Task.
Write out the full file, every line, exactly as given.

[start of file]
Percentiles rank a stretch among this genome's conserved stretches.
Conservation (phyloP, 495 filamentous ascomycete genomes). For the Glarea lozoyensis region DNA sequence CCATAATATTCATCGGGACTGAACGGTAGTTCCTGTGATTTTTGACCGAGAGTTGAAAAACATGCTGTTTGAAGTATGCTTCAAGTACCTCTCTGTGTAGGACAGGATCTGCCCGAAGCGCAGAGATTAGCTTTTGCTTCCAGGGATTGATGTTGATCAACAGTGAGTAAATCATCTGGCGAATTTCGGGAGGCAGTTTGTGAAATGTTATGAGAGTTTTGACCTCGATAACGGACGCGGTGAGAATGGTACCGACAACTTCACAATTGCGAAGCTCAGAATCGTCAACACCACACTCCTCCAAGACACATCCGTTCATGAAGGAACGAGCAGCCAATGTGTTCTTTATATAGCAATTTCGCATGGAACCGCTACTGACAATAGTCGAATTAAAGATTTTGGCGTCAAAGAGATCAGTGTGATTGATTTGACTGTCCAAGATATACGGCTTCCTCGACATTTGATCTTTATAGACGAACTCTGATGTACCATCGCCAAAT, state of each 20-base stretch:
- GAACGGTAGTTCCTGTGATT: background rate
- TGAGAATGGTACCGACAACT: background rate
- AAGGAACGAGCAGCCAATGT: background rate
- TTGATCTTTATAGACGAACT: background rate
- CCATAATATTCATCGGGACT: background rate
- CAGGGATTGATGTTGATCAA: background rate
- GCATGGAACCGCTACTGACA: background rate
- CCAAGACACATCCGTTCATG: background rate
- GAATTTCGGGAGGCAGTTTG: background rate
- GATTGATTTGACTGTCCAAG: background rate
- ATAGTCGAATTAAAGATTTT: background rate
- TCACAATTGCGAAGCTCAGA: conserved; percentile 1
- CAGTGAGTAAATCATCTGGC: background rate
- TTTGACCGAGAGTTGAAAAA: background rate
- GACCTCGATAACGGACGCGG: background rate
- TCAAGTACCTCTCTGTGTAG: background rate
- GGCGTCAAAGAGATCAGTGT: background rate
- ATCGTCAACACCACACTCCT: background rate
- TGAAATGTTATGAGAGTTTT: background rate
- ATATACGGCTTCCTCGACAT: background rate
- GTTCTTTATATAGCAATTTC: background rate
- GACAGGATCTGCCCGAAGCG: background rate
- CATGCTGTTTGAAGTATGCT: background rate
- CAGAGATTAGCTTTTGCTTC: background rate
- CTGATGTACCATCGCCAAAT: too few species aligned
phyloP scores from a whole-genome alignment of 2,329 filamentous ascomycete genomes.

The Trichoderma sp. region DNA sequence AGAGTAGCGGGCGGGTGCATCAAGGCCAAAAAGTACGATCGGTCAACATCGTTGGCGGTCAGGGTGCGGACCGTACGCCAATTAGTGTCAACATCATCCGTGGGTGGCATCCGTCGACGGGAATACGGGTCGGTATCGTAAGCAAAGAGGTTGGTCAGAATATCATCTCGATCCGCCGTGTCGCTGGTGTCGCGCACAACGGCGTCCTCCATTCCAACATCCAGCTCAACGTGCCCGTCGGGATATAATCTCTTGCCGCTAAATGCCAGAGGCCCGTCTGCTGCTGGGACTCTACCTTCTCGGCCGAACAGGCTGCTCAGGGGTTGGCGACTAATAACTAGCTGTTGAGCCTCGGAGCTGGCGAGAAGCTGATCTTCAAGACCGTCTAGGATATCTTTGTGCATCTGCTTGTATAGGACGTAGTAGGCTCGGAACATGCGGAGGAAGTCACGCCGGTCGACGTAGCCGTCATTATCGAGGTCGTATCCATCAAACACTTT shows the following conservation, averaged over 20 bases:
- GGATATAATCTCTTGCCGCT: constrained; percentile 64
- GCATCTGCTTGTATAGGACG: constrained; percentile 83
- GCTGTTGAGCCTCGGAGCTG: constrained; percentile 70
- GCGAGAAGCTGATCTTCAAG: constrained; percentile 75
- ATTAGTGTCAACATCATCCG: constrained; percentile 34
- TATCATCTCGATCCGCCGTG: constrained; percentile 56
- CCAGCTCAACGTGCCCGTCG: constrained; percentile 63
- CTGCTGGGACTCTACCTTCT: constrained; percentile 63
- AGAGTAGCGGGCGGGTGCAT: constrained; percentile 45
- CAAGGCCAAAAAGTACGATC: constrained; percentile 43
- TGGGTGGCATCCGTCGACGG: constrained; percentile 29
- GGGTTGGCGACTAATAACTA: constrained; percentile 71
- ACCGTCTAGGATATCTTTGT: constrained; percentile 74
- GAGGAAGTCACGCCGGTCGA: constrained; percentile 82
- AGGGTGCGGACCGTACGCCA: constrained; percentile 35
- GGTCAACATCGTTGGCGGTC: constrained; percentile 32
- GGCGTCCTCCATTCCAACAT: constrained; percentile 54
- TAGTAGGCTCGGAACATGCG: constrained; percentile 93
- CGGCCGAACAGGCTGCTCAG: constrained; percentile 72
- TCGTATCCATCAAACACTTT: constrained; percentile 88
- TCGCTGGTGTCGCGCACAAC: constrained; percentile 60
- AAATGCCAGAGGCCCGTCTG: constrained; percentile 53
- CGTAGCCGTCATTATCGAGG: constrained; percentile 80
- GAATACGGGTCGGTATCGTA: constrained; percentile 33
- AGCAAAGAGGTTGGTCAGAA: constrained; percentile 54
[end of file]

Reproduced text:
Percentiles rank a stretch among this genome's conserved stretches.
Conservation (phyloP, 495 filamentous ascomycete genomes). For the Glarea lozoyensis region DNA sequence CCATAATATTCATCGGGACTGAACGGTAGTTCCTGTGATTTTTGACCGAGAGTTGAAAAACATGCTGTTTGAAGTATGCTTCAAGTACCTCTCTGTGTAGGACAGGATCTGCCCGAAGCGCAGAGATTAGCTTTTGCTTCCAGGGATTGATGTTGATCAACAGTGAGTAAATCATCTGGCGAATTTCGGGAGGCAGTTTGTGAAATGTTATGAGAGTTTTGACCTCGATAACGGACGCGGTGAGAATGGTACCGACAACTTCACAATTGCGAAGCTCAGAATCGTCAACACCACACTCCTCCAAGACACATCCGTTCATGAAGGAACGAGCAGCCAATGTGTTCTTTATATAGCAATTTCGCATGGAACCGCTACTGACAATAGTCGAATTAAAGATTTTGGCGTCAAAGAGATCAGTGTGATTGATTTGACTGTCCAAGATATACGGCTTCCTCGACATTTGATCTTTATAGACGAACTCTGATGTACCATCGCCAAAT, state of each 20-base stretch:
- GAACGGTAGTTCCTGTGATT: background rate
- TGAGAATGGTACCGACAACT: background rate
- AAGGAACGAGCAGCCAATGT: background rate
- TTGATCTTTATAGACGAACT: background rate
- CCATAATATTCATCGGGACT: background rate
- CAGGGATTGATGTTGATCAA: background rate
- GCATGGAACCGCTACTGACA: background rate
- CCAAGACACATCCGTTCATG: background rate
- GAATTTCGGGAGGCAGTTTG: background rate
- GATTGATTTGACTGTCCAAG: background rate
- ATAGTCGAATTAAAGATTTT: background rate
- TCACAATTGCGAAGCTCAGA: conserved; percentile 1
- CAGTGAGTAAATCATCTGGC: background rate
- TTTGACCGAGAGTTGAAAAA: background rate
- GACCTCGATAACGGACGCGG: background rate
- TCAAGTACCTCTCTGTGTAG: background rate
- GGCGTCAAAGAGATCAGTGT: background rate
- ATCGTCAACACCACACTCCT: background rate
- TGAAATGTTATGAGAGTTTT: background rate
- ATATACGGCTTCCTCGACAT: background rate
- GTTCTTTATATAGCAATTTC: background rate
- GACAGGATCTGCCCGAAGCG: background rate
- CATGCTGTTTGAAGTATGCT: background rate
- CAGAGATTAGCTTTTGCTTC: background rate
- CTGATGTACCATCGCCAAAT: too few species aligned
phyloP scores from a whole-genome alignment of 2,329 filamentous ascomycete genomes.

The Trichoderma sp. region DNA sequence AGAGTAGCGGGCGGGTGCATCAAGGCCAAAAAGTACGATCGGTCAACATCGTTGGCGGTCAGGGTGCGGACCGTACGCCAATTAGTGTCAACATCATCCGTGGGTGGCATCCGTCGACGGGAATACGGGTCGGTATCGTAAGCAAAGAGGTTGGTCAGAATATCATCTCGATCCGCCGTGTCGCTGGTGTCGCGCACAACGGCGTCCTCCATTCCAACATCCAGCTCAACGTGCCCGTCGGGATATAATCTCTTGCCGCTAAATGCCAGAGGCCCGTCTGCTGCTGGGACTCTACCTTCTCGGCCGAACAGGCTGCTCAGGGGTTGGCGACTAATAACTAGCTGTTGAGCCTCGGAGCTGGCGAGAAGCTGATCTTCAAGACCGTCTAGGATATCTTTGTGCATCTGCTTGTATAGGACGTAGTAGGCTCGGAACATGCGGAGGAAGTCACGCCGGTCGACGTAGCCGTCATTATCGAGGTCGTATCCATCAAACACTTT shows the following conservation, averaged over 20 bases:
- GGATATAATCTCTTGCCGCT: constrained; percentile 64
- GCATCTGCTTGTATAGGACG: constrained; percentile 83
- GCTGTTGAGCCTCGGAGCTG: constrained; percentile 70
- GCGAGAAGCTGATCTTCAAG: constrained; percentile 75
- ATTAGTGTCAACATCATCCG: constrained; percentile 34
- TATCATCTCGATCCGCCGTG: constrained; percentile 56
- CCAGCTCAACGTGCCCGTCG: constrained; percentile 63
- CTGCTGGGACTCTACCTTCT: constrained; percentile 63
- AGAGTAGCGGGCGGGTGCAT: constrained; percentile 45
- CAAGGCCAAAAAGTACGATC: constrained; percentile 43
- TGGGTGGCATCCGTCGACGG: constrained; percentile 29
- GGGTTGGCGACTAATAACTA: constrained; percentile 71
- ACCGTCTAGGATATCTTTGT: constrained; percentile 74
- GAGGAAGTCACGCCGGTCGA: constrained; percentile 82
- AGGGTGCGGACCGTACGCCA: constrained; percentile 35
- GGTCAACATCGTTGGCGGTC: constrained; percentile 32
- GGCGTCCTCCATTCCAACAT: constrained; percentile 54
- TAGTAGGCTCGGAACATGCG: constrained; percentile 93
- CGGCCGAACAGGCTGCTCAG: constrained; percentile 72
- TCGTATCCATCAAACACTTT: constrained; percentile 88
- TCGCTGGTGTCGCGCACAAC: constrained; percentile 60
- AAATGCCAGAGGCCCGTCTG: constrained; percentile 53
- CGTAGCCGTCATTATCGAGG: constrained; percentile 80
- GAATACGGGTCGGTATCGTA: constrained; percentile 33
- AGCAAAGAGGTTGGTCAGAA: constrained; percentile 54